Clambering into this third row is tricky – admittedly an accusation that can be levelled at most seven-seater SUVs – although specifying six seats mitigates this somewhat, with the gap between the individual second-row perches offering a more convenient access path. With all seats in place, we measured 152 litres of luggage space, while folding the third bank flat (adjustment of all seats is done electrically, albeit on the slow side) yields a substantial 760 litres.
Two-axle air suspension ships standard across the three-strong X7 range, offering easy adjustment of ground clearance and high levels of on-road comfort (despite the presence of low-profile 275/40 tyres fore and 315/35 rubber aft on this test unit). Although this example was fitted with BMW’s R61 300 Executive Drive Pro suspension-control system (which comprises electro-mechanical body-roll stabilisation designed to tighten body control, and includes rear-wheel steering), some testers noticed the plush ride was accompanied by pitching in comfort mode, leaving those of weaker intestinal fortitude on the verge of motion sickness. Not something you’d experience in a 7 Series...
That said, the X7 proved barely noisier than its saloon sibling at a cruise, offering limousine-like levels of refinement. The quad-turbocharged 3,0-litre inline-six diesel engine doing duty in this M50d derivative remains cultured even under fairly enthusiastic throttle applications, with the M Sport exhaust system offering little more than a muted growl in the angriest of drive modes. The ZF-sourced torque-converter automatic transmission, meanwhile, deftly flits through its eight forward ratios when rapid progress is not required.
Of course, we’ve already experienced this 294 kW/760 N.m sledgehammer in the X5 M50d (April 2019), where we found it offered astounding mid-range grunt as well as relative frugality. And it’s the same case in the X7, despite the newer model tipping our scales at 2 588 kg, which is enough to earn it the ignominious title of the heaviest BMW we’ve ever tested (and make it some 211 kg portlier than the abovementioned X5).
While that extra mass blunts the X7 M50d’s performance a little, it still managed to slingshot from standstill to 100 km/h in a mere 5,52 seconds, making it one of the quickest-accelerating oil-burning vehicles to streak down our test strip. And, with an average stopping time from three figures of just 2,73 seconds (interestingly, even more impressive than the X5’s effort), it’s certainly no slouch in the braking department, either.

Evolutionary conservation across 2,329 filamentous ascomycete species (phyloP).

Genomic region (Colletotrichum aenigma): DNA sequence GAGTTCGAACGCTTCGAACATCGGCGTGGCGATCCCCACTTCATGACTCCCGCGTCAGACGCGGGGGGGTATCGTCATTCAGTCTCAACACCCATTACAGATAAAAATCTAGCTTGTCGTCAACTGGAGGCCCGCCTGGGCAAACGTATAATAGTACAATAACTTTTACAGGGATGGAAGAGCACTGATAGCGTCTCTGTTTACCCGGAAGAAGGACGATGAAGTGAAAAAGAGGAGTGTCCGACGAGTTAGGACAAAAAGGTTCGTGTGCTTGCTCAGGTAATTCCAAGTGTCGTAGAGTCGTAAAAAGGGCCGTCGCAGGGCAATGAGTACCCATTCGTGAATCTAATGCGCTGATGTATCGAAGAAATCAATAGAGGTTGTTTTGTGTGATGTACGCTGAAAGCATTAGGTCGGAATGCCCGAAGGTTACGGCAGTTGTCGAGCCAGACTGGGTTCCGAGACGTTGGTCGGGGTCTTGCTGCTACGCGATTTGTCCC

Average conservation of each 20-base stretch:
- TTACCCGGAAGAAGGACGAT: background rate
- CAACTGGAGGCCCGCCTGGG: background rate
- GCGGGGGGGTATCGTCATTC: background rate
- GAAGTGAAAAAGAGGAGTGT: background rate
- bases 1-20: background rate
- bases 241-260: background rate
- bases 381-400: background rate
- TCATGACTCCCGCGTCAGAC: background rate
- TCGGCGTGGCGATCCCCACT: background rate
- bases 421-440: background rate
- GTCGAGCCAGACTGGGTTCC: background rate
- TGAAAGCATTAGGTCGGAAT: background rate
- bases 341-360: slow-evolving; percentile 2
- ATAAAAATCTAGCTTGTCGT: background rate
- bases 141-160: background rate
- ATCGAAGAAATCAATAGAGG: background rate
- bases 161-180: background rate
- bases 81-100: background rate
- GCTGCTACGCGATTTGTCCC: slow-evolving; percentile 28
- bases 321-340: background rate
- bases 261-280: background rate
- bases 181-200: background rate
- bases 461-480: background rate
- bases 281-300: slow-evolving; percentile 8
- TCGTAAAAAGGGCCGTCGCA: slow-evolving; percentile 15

BMW should be commended for offering more standard features in the X7 M50d than we’ve come to expect from the German brands. The interior, too, feels especially solidly built, with only the slightest of creaks detected on the controls sited in the centre console.
While the X7 is obviously to BMW’s SUV range what the 7 Series is to its sedan line-up, the Bavarians have made a clear point of positioning their limousine at the very apex of their product line in terms of pricing (the X7 30d is, for example, some R110 000 less expensive than the 730Ld). It’s interesting to note local buyers registered twice as many X7s in the newcomer’s first four months on the market.
Still, while the X7 isn’t quite as satisfying to drive as its saloon sibling, it stands toe to toe with the G12-generation 7 Series in terms of interior quality, standard specification and available technology, while also offering more seats, added ground clearance and more on-road presence.
It’s that last point that proves the X7’s defining characteristic. While Munich’s flagship saloon has long been considered a little too inconspicuous when parked alongside an S-Class (a notion that likely prompted the adoption of that massive grille at the last facelift), the X7 is anything but discreet. Designed to be noticed and wafting along with an unapologetic air, BMW’s range-topping SUV joins the stable as a raised-ride-height threat to the firm’s full-size luxury sedan.